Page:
A seminar on the destruction of cultural heritage in the Turkish occupied north of Cyprus was the highlight of an event organized in London last week by Lobby for Cyprus.
Mayor of Turkish occupied town of Kyrenia, Glafcos Kariolou presented the current state of the cultural monuments, mainly monuments of religious character, noting that 557 churches have been looted, 19 have been demolished and 41 turned into mosques or are used for undignified purposes.
Only a handful of churches can be used for religious purposes and even those under strict restrictions.
He pointed out two cases of monuments in Kyrenia which he comes from. The first is the church of Saint George of Pano Kyrenia, which is undergoing restoration and Greek Cypriot pilgrims were anticipating to attend the Easter Monday service on 6 May. However, the UN informed that the Turkish Cypriot authorities declined the request.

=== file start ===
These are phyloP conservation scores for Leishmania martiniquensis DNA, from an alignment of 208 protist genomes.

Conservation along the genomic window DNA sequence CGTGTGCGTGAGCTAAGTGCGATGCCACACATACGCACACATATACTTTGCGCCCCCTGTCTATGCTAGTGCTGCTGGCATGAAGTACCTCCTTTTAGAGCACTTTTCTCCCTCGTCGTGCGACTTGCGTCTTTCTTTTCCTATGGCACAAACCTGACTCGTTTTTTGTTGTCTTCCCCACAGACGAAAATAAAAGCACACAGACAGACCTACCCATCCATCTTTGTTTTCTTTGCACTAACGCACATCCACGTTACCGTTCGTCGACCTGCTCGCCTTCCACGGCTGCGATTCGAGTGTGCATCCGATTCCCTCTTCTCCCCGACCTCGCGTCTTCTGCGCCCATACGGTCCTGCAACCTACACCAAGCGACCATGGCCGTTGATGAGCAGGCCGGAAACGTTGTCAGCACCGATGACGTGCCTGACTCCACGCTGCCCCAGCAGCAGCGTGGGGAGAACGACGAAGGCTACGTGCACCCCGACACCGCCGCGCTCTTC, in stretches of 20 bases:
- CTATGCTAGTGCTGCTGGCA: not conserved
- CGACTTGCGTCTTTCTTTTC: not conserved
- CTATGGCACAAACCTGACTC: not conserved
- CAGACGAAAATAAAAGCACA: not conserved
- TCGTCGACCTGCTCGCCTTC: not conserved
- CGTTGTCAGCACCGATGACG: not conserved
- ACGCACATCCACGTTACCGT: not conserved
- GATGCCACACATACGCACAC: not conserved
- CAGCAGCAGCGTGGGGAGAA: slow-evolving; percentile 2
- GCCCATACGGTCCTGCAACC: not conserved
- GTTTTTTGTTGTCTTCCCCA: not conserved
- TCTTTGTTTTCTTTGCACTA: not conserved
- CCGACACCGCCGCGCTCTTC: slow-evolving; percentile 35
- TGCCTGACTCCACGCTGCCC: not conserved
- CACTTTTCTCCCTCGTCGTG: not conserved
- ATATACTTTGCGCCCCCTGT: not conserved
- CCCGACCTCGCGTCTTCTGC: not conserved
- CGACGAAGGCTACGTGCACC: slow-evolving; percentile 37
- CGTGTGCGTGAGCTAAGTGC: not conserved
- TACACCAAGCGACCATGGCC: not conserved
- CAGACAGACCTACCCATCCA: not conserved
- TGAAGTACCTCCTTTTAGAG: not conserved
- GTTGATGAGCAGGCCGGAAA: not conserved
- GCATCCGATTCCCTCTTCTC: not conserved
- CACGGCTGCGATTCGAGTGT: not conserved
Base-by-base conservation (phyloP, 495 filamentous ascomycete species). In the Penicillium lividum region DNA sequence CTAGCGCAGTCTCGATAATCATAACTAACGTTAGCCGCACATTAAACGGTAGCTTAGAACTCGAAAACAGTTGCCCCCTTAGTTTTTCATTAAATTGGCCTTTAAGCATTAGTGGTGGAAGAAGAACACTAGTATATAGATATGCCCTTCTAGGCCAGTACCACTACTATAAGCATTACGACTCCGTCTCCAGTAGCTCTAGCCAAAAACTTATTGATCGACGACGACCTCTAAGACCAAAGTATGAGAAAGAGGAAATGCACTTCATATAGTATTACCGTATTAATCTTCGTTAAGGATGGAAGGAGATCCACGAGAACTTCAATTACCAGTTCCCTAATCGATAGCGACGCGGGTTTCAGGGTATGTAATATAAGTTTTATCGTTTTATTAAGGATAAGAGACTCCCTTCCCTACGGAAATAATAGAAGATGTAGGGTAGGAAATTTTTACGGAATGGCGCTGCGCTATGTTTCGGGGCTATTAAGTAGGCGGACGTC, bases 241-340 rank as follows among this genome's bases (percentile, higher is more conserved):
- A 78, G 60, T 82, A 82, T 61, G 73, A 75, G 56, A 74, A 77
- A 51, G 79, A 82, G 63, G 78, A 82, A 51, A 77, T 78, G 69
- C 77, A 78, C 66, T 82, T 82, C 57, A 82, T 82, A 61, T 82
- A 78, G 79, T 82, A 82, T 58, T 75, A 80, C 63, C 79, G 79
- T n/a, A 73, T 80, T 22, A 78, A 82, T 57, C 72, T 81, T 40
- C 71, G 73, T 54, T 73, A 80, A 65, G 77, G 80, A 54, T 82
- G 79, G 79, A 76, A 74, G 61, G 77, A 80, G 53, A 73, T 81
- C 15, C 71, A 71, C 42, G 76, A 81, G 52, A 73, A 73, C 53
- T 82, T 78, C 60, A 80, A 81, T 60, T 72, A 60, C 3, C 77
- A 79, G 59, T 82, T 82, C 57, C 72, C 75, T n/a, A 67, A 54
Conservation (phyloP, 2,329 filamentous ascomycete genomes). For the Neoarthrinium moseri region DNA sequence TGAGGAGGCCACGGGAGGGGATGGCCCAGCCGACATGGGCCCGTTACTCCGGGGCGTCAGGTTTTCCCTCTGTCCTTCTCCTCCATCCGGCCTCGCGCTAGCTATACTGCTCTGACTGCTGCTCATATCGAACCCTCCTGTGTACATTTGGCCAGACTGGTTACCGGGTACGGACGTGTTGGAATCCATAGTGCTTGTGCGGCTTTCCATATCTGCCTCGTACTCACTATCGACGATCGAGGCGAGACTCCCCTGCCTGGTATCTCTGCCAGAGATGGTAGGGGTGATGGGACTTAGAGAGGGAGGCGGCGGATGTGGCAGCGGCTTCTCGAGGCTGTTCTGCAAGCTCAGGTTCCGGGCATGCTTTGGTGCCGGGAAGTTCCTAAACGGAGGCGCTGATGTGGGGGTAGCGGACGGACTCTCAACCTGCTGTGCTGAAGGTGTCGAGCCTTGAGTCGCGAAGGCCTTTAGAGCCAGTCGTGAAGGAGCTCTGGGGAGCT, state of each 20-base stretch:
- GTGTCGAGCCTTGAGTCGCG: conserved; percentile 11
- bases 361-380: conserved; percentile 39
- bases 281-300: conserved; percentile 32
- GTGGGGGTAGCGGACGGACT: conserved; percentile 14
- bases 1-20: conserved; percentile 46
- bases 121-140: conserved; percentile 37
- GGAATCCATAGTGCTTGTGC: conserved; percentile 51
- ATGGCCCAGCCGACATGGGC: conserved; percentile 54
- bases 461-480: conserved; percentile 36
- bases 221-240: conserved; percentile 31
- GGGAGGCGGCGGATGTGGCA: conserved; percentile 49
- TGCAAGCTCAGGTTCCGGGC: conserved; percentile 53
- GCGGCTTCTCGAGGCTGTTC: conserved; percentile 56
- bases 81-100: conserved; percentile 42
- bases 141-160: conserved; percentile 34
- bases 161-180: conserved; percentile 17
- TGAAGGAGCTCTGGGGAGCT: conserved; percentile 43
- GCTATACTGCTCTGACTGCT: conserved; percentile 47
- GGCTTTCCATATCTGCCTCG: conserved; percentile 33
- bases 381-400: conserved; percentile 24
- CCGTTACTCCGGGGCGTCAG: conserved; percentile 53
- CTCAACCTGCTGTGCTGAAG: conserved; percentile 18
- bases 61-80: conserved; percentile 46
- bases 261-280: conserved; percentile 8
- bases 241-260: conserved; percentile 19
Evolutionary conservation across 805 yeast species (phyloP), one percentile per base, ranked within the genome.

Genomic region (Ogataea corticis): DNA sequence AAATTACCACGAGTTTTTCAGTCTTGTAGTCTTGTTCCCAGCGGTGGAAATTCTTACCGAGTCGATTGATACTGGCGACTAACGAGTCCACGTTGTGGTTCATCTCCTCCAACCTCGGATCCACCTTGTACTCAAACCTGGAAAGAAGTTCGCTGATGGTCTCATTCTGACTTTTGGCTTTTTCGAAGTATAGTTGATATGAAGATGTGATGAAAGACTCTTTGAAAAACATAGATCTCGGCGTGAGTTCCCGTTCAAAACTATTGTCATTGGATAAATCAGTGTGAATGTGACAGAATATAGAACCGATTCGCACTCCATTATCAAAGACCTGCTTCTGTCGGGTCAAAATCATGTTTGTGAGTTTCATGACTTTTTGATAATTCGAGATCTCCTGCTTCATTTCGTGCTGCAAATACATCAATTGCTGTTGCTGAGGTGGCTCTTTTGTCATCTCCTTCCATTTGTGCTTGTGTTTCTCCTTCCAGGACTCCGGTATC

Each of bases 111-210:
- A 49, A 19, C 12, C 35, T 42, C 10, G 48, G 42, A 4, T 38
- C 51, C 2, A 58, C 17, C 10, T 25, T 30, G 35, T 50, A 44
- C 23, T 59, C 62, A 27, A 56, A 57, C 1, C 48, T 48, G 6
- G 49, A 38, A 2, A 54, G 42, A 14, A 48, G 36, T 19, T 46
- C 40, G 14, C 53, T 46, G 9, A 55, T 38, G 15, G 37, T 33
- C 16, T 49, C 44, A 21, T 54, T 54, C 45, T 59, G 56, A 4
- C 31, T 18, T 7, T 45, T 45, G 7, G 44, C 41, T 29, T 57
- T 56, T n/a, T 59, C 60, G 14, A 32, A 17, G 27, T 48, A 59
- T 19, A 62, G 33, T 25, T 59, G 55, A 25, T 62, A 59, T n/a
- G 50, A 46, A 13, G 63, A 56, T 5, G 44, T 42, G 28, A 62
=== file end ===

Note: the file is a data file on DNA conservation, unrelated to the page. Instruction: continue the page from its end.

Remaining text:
Kariolou also expressed concern about the conditions, which the Kyrenia Ship is being stored, adding that there are reports about dangerous dust particles affecting the wreck which was recovered in 1965 by his father, Andreas Cariolou on the seabed 33 meters below the surface. Kyrenia was one of the merchant ships sailing the Mediterranean during the age of Alexander the Great and was built in the early 4th century B.C.
Kyrenia ship is scheduled to be renovated by the British Frost Foundation and the EU.
Also attending the event was Tasoula Hadzitofi, founder of the Non-Governmental Organisation Walk of Truth, who is renowned for her efforts to repatriate looted cultural treasures, as well as Jim Kariyiannis, member of the Canadian Parliament and Lobby for Cyprus lawyer and Lobby for Cyprus lawyer Costas Frangeskides.